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Mets continue to avoid using 10-day disabled list

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Nearly two months ago, I wrote about the weird and inefficient way in which the Mets have handled injured players. The new collective bargaining agreement reduced the minimum stay on the disabled list from 15 to 10 days, which creates an incentive for teams and players to appropriately deal with injuries. With a 15-day minimum, teams and players would often hide or ignore minor injuries and the player would simply sit on the bench, eating up the utility of that roster spot.

Every team has seemed to take advantage of the new 10-day disabled list. That is, except the Mets. In my previous article, I listed a handful of examples. One was catcher Travis d'Arnaud, whose wrist was injured April 19 against the Phillies. He didn’t start in the next four games, but did appear as a pinch-hitter each game. He started on the 26th but could only make it through five innings. He left after six innings on May 2 against the Brewers. At the time of that writing — May 4 — d’Arnaud still hadn’t been put on the DL, but he finally went on May 5 and was activated on the 24th. Other examples included Yoenis Cespedes and Lucas Duda. Then there was the whole Noah Syndergaard situation in which he refused to undergo an MRI and the team said that was okay. He started a few days later and lasted 1 1/3 innings before exiting with a torn lat muscle.

Even broadcaster Ron Darling has criticized the Mets for their health woes. He blamed the trainers, as the Mets have had a revolving door in the infirmary.

That brings us to the latest issue. On Sunday against the Giants, Conforto was hit on the left wrist with a pitch. He has been held out of the lineup ever since. And, according to MLB.com’s Anthony DiComo, the Mets still haven’t discussed putting him on the 10-day disabled list. For some simple math, Conforto has been out four days and the minimum stay on the disabled list is 10 days. That’s at least 40 percent inefficient! If the Mets had played it safe with Conforto and put him on the disabled list immediately, they would not have had a dead roster spot for four days. The Mets could have called up a player from Triple-A to have an extra bat off the bench. That might have, for instance, had an impact during Tuesday’s 6-3 loss to the Marlins.

The only upside to not placing a player on the disabled list is having that player available within the 10 days the player would otherwise be missing. If the injury only requires a week of rest, for instance, then the Mets technically would gain three days of time with the player in question on the active roster. That comes at the cost of that player’s roster spot being dead for the other seven days, though. Is it worth it? The Mets seem to be the only team on that side of the argument.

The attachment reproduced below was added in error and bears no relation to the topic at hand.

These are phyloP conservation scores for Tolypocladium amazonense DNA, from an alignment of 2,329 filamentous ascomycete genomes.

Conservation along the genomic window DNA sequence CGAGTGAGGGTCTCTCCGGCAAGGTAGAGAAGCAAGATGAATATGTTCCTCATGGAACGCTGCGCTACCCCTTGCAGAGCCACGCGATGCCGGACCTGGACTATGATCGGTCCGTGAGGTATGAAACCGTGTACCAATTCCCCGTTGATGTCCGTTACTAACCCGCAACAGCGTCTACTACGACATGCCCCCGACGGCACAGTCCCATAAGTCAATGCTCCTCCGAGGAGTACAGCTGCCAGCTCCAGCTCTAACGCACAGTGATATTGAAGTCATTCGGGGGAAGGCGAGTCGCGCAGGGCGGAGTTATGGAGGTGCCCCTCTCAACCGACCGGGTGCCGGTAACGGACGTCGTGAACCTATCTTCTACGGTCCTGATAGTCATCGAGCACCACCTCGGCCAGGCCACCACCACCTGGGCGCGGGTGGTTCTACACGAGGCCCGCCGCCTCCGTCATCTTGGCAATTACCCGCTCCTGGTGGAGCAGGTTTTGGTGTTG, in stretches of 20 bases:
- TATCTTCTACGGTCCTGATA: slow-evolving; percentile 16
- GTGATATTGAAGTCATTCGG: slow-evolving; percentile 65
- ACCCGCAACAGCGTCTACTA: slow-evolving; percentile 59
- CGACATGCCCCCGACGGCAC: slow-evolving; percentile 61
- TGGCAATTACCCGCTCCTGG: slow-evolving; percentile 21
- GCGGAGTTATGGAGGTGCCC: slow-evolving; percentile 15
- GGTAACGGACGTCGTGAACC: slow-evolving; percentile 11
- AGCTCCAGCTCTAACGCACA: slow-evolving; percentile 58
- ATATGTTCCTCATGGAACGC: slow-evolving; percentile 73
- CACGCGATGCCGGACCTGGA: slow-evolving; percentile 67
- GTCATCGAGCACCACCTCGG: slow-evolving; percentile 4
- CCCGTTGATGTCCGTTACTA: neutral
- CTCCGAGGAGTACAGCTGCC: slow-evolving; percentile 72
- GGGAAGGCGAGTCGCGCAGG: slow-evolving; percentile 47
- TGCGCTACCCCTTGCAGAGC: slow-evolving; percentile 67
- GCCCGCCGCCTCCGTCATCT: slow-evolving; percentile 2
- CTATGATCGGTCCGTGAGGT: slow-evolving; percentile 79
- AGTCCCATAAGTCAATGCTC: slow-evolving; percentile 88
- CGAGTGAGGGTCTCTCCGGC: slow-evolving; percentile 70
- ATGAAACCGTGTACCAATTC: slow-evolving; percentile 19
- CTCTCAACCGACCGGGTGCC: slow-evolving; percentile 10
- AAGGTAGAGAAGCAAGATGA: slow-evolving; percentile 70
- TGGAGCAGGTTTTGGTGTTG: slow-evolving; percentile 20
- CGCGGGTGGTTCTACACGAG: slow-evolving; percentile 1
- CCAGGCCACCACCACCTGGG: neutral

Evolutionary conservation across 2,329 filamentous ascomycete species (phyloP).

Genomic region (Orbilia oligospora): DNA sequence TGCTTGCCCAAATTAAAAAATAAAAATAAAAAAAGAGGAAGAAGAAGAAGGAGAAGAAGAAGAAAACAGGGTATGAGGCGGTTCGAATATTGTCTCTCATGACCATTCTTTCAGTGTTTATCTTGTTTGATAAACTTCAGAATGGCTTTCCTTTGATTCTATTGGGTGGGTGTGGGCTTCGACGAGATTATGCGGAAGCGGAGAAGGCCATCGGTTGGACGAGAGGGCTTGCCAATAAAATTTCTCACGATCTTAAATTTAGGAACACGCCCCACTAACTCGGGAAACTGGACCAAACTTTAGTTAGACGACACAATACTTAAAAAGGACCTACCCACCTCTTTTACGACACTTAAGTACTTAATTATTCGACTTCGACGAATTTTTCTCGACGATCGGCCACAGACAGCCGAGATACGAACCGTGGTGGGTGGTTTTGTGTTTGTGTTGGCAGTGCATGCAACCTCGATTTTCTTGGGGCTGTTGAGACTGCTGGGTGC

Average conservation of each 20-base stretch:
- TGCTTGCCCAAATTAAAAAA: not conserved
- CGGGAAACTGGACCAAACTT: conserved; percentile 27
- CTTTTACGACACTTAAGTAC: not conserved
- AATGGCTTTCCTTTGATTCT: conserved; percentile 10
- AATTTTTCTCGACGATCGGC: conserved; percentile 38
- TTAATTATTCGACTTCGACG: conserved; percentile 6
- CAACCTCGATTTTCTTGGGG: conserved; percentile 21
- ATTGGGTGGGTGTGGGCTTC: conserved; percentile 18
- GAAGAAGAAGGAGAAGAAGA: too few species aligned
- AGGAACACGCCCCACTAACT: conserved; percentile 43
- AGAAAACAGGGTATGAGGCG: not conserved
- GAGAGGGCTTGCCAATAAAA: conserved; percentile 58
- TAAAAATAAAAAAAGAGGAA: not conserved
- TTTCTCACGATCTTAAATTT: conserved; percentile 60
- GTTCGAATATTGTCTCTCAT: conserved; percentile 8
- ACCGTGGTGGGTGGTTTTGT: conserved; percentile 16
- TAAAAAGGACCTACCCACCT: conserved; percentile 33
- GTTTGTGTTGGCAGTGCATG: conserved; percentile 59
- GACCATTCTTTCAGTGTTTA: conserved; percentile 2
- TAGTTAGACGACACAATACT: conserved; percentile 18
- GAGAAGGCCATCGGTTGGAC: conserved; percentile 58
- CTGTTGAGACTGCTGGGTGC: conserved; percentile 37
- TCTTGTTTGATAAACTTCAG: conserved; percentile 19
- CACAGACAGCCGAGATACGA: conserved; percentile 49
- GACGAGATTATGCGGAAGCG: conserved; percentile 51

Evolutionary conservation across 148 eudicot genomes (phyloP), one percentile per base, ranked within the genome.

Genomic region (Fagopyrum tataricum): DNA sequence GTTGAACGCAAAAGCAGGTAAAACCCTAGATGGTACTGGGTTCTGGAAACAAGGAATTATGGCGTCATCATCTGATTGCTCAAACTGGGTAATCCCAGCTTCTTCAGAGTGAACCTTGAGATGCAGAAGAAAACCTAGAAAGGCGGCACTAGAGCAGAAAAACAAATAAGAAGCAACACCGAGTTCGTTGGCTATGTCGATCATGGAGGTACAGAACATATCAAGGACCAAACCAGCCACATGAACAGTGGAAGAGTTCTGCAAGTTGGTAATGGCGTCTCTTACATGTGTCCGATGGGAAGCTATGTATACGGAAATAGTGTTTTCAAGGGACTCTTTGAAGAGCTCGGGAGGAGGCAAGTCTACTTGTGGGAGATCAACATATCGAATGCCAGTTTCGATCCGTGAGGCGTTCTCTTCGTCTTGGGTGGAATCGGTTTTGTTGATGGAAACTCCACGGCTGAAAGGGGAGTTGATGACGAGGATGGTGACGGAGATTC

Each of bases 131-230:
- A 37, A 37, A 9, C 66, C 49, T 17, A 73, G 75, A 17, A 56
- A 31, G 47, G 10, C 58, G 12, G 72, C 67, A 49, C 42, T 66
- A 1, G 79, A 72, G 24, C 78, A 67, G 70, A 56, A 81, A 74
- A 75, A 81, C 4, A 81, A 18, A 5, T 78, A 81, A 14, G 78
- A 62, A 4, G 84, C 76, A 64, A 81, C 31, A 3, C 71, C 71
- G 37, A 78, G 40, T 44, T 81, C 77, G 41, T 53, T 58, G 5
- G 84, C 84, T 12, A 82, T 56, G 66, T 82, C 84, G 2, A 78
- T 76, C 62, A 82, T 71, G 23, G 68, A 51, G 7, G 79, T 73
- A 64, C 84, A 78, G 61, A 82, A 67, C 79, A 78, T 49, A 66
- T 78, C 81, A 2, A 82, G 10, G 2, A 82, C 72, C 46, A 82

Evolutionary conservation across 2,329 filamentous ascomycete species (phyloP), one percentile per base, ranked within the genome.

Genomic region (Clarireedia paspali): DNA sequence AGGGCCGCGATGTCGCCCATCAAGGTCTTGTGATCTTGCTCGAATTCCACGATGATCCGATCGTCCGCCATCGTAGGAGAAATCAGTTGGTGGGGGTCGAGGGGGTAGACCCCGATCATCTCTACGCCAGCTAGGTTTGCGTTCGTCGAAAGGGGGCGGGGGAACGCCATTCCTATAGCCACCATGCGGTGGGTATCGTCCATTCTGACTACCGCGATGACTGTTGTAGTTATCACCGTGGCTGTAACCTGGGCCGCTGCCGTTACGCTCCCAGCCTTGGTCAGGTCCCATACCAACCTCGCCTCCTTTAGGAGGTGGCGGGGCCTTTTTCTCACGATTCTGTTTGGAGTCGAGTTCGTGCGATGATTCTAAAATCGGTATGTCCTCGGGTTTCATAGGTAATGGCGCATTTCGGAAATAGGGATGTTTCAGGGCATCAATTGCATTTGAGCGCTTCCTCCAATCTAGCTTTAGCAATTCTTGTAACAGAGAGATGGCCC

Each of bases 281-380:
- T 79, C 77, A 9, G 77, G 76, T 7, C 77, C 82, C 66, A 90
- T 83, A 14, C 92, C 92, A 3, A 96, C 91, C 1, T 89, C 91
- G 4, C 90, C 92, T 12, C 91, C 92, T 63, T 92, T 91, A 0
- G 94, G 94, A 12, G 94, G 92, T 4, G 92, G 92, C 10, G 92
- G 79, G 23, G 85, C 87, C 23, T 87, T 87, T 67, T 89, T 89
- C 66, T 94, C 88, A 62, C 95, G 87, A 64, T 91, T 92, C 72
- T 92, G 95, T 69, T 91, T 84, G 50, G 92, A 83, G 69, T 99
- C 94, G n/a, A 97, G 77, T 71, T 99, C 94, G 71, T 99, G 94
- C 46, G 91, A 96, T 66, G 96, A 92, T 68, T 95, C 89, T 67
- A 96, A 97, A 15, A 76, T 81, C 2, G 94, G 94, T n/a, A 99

Brewers reliever Josh Hader in hot water over racist, homophobic tweets from 2011-12

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Brewers reliever Josh Hader didn’t have a good night. He gave up four hits and a three-run homer to put the National League in a big hole in the All-Star Game. That’s the kind of thing that has to stick with you.

Oh, and he was also revealed to be a SUPER BIG racist, misogynist and homophobe. That’s gonna stick with him too, and may land him in trouble with Major League Baseball.

Someone decided to dig through Hader’s Twitter history this evening and when they did they found some ugly, ugly stuff in there from back in 2011-12.* Hader was found to have used the n-word, liberally. He said “I hate gay people.” He said some super misogynistic stuff about wanting a woman who will cook and clean for him, among other pretty damn vile things. There were multiple references to cocaine. He said “I’ll murder your family” to one person and made some total non-sequitur tweet simply saying “KKK.” You name a social media etiquette line that one can cross and Hader not only crossed it, but he totally and gleefully trampled over. If you want to see that vile stuff you can see it over at The Big Lead, which screen-capped it. I presume Hader has deleted them by now.

The news of Hader’s old, unearthed tweets bubbled out as the All-Star Game was going on, and reporters met Hader in the locker room right afterward for comment. Hader owned up to them — there was no “I was hacked” excuses offered here — saying that the tweets were a sign of immaturity when he was 17 years-old. He said he plans to apologize to his teammates, saying they don’t reflect on him as a person now. His quote: “No excuses. I was dumb and stupid.” Which, well, yes, obviously.

That may not be the end of it, however:

These tweets are old, Hader may be a different person now and people can do a lot of growing up between 17 and 24. But Major League Baseball is not happy tonight, I can assure you, that an ugly social media incident blew up during its biggest showcase of the regular season.

Will Hader be disciplined? Hard to say, given that Hader wasn’t even drafted yet when those tweets were made and given that MLB’s social media policy was not even in place then. But it would not shock me at all if more comes of this than Hader merely apologizing to his teammates. Stay tuned.

*There are several putative Hader tweets floating around Twitter right now of a more recent vintage. Hader has locked his account, however, and they cannot be confirmed, and many people who were able to access his account before it was locked said those tweets were not there before, with the suggestion that they were Photoshopped. We are neither in the position to — nor do we have the inclination to — verify which of Hader’s tweets are legitimate and which are fabricated. We know, however, that there is more than ample, awful stuff that he has owned up to and we’ll leave it at that for now.